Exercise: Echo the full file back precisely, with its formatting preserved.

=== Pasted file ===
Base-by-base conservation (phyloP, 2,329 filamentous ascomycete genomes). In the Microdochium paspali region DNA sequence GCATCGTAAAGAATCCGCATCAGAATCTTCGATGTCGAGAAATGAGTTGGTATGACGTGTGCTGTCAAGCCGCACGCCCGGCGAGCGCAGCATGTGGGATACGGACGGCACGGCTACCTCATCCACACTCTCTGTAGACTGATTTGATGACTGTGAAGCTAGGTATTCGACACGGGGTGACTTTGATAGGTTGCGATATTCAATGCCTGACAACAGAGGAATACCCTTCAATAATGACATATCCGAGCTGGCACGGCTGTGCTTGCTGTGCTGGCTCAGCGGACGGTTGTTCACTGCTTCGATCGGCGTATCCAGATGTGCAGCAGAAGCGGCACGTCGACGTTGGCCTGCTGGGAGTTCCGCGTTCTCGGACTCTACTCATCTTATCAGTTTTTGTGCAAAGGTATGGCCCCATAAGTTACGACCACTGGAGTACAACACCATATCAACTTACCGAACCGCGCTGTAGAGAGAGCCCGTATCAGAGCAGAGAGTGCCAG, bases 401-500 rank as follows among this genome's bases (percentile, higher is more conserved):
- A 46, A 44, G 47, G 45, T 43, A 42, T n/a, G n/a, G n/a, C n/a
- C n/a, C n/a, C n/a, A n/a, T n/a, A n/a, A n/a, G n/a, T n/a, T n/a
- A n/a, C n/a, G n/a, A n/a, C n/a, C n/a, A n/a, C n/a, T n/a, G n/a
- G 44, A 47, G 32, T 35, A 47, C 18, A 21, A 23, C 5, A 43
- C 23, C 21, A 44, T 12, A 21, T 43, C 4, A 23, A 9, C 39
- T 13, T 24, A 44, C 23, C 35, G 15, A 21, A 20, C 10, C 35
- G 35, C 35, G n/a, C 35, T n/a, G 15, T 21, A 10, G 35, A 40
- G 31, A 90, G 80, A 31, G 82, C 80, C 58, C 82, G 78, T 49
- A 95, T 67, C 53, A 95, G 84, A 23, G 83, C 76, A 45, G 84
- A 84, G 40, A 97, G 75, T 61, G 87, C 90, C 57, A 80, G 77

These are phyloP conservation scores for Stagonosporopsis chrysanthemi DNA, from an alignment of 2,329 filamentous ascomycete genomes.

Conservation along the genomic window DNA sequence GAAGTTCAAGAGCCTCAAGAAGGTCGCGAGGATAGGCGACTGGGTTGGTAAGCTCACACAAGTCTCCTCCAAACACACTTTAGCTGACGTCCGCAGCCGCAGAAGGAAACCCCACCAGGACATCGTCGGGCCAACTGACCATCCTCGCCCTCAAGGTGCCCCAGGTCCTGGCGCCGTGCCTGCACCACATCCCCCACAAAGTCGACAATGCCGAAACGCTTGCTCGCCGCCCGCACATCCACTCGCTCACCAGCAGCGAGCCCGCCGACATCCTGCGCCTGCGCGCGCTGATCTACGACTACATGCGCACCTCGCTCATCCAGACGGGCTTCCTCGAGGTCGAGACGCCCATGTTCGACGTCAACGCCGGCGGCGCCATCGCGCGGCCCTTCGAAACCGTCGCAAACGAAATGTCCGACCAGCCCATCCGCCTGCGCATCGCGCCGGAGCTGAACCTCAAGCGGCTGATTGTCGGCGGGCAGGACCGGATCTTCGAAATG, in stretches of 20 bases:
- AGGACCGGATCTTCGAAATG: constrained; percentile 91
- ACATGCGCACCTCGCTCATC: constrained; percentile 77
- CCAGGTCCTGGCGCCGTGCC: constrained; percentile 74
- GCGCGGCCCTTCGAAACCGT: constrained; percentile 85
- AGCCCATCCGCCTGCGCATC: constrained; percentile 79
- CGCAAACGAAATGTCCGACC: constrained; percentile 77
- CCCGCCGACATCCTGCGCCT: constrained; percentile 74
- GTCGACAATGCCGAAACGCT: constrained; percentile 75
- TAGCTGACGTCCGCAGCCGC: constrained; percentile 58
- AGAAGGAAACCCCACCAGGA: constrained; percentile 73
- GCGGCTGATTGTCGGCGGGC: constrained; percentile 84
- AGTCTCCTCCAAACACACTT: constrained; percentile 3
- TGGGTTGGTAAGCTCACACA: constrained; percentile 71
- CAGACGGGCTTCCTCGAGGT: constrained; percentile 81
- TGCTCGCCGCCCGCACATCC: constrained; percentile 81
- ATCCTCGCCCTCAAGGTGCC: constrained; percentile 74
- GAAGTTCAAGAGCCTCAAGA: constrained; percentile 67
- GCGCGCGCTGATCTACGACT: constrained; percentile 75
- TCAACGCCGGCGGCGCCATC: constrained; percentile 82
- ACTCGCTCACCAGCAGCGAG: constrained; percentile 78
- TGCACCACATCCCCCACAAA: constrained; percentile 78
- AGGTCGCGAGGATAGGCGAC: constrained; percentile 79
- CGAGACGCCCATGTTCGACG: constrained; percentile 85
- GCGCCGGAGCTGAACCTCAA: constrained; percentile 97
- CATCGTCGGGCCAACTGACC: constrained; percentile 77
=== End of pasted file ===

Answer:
Base-by-base conservation (phyloP, 2,329 filamentous ascomycete genomes). In the Microdochium paspali region DNA sequence GCATCGTAAAGAATCCGCATCAGAATCTTCGATGTCGAGAAATGAGTTGGTATGACGTGTGCTGTCAAGCCGCACGCCCGGCGAGCGCAGCATGTGGGATACGGACGGCACGGCTACCTCATCCACACTCTCTGTAGACTGATTTGATGACTGTGAAGCTAGGTATTCGACACGGGGTGACTTTGATAGGTTGCGATATTCAATGCCTGACAACAGAGGAATACCCTTCAATAATGACATATCCGAGCTGGCACGGCTGTGCTTGCTGTGCTGGCTCAGCGGACGGTTGTTCACTGCTTCGATCGGCGTATCCAGATGTGCAGCAGAAGCGGCACGTCGACGTTGGCCTGCTGGGAGTTCCGCGTTCTCGGACTCTACTCATCTTATCAGTTTTTGTGCAAAGGTATGGCCCCATAAGTTACGACCACTGGAGTACAACACCATATCAACTTACCGAACCGCGCTGTAGAGAGAGCCCGTATCAGAGCAGAGAGTGCCAG, bases 401-500 rank as follows among this genome's bases (percentile, higher is more conserved):
- A 46, A 44, G 47, G 45, T 43, A 42, T n/a, G n/a, G n/a, C n/a
- C n/a, C n/a, C n/a, A n/a, T n/a, A n/a, A n/a, G n/a, T n/a, T n/a
- A n/a, C n/a, G n/a, A n/a, C n/a, C n/a, A n/a, C n/a, T n/a, G n/a
- G 44, A 47, G 32, T 35, A 47, C 18, A 21, A 23, C 5, A 43
- C 23, C 21, A 44, T 12, A 21, T 43, C 4, A 23, A 9, C 39
- T 13, T 24, A 44, C 23, C 35, G 15, A 21, A 20, C 10, C 35
- G 35, C 35, G n/a, C 35, T n/a, G 15, T 21, A 10, G 35, A 40
- G 31, A 90, G 80, A 31, G 82, C 80, C 58, C 82, G 78, T 49
- A 95, T 67, C 53, A 95, G 84, A 23, G 83, C 76, A 45, G 84
- A 84, G 40, A 97, G 75, T 61, G 87, C 90, C 57, A 80, G 77

These are phyloP conservation scores for Stagonosporopsis chrysanthemi DNA, from an alignment of 2,329 filamentous ascomycete genomes.

Conservation along the genomic window DNA sequence GAAGTTCAAGAGCCTCAAGAAGGTCGCGAGGATAGGCGACTGGGTTGGTAAGCTCACACAAGTCTCCTCCAAACACACTTTAGCTGACGTCCGCAGCCGCAGAAGGAAACCCCACCAGGACATCGTCGGGCCAACTGACCATCCTCGCCCTCAAGGTGCCCCAGGTCCTGGCGCCGTGCCTGCACCACATCCCCCACAAAGTCGACAATGCCGAAACGCTTGCTCGCCGCCCGCACATCCACTCGCTCACCAGCAGCGAGCCCGCCGACATCCTGCGCCTGCGCGCGCTGATCTACGACTACATGCGCACCTCGCTCATCCAGACGGGCTTCCTCGAGGTCGAGACGCCCATGTTCGACGTCAACGCCGGCGGCGCCATCGCGCGGCCCTTCGAAACCGTCGCAAACGAAATGTCCGACCAGCCCATCCGCCTGCGCATCGCGCCGGAGCTGAACCTCAAGCGGCTGATTGTCGGCGGGCAGGACCGGATCTTCGAAATG, in stretches of 20 bases:
- AGGACCGGATCTTCGAAATG: constrained; percentile 91
- ACATGCGCACCTCGCTCATC: constrained; percentile 77
- CCAGGTCCTGGCGCCGTGCC: constrained; percentile 74
- GCGCGGCCCTTCGAAACCGT: constrained; percentile 85
- AGCCCATCCGCCTGCGCATC: constrained; percentile 79
- CGCAAACGAAATGTCCGACC: constrained; percentile 77
- CCCGCCGACATCCTGCGCCT: constrained; percentile 74
- GTCGACAATGCCGAAACGCT: constrained; percentile 75
- TAGCTGACGTCCGCAGCCGC: constrained; percentile 58
- AGAAGGAAACCCCACCAGGA: constrained; percentile 73
- GCGGCTGATTGTCGGCGGGC: constrained; percentile 84
- AGTCTCCTCCAAACACACTT: constrained; percentile 3
- TGGGTTGGTAAGCTCACACA: constrained; percentile 71
- CAGACGGGCTTCCTCGAGGT: constrained; percentile 81
- TGCTCGCCGCCCGCACATCC: constrained; percentile 81
- ATCCTCGCCCTCAAGGTGCC: constrained; percentile 74
- GAAGTTCAAGAGCCTCAAGA: constrained; percentile 67
- GCGCGCGCTGATCTACGACT: constrained; percentile 75
- TCAACGCCGGCGGCGCCATC: constrained; percentile 82
- ACTCGCTCACCAGCAGCGAG: constrained; percentile 78
- TGCACCACATCCCCCACAAA: constrained; percentile 78
- AGGTCGCGAGGATAGGCGAC: constrained; percentile 79
- CGAGACGCCCATGTTCGACG: constrained; percentile 85
- GCGCCGGAGCTGAACCTCAA: constrained; percentile 97
- CATCGTCGGGCCAACTGACC: constrained; percentile 77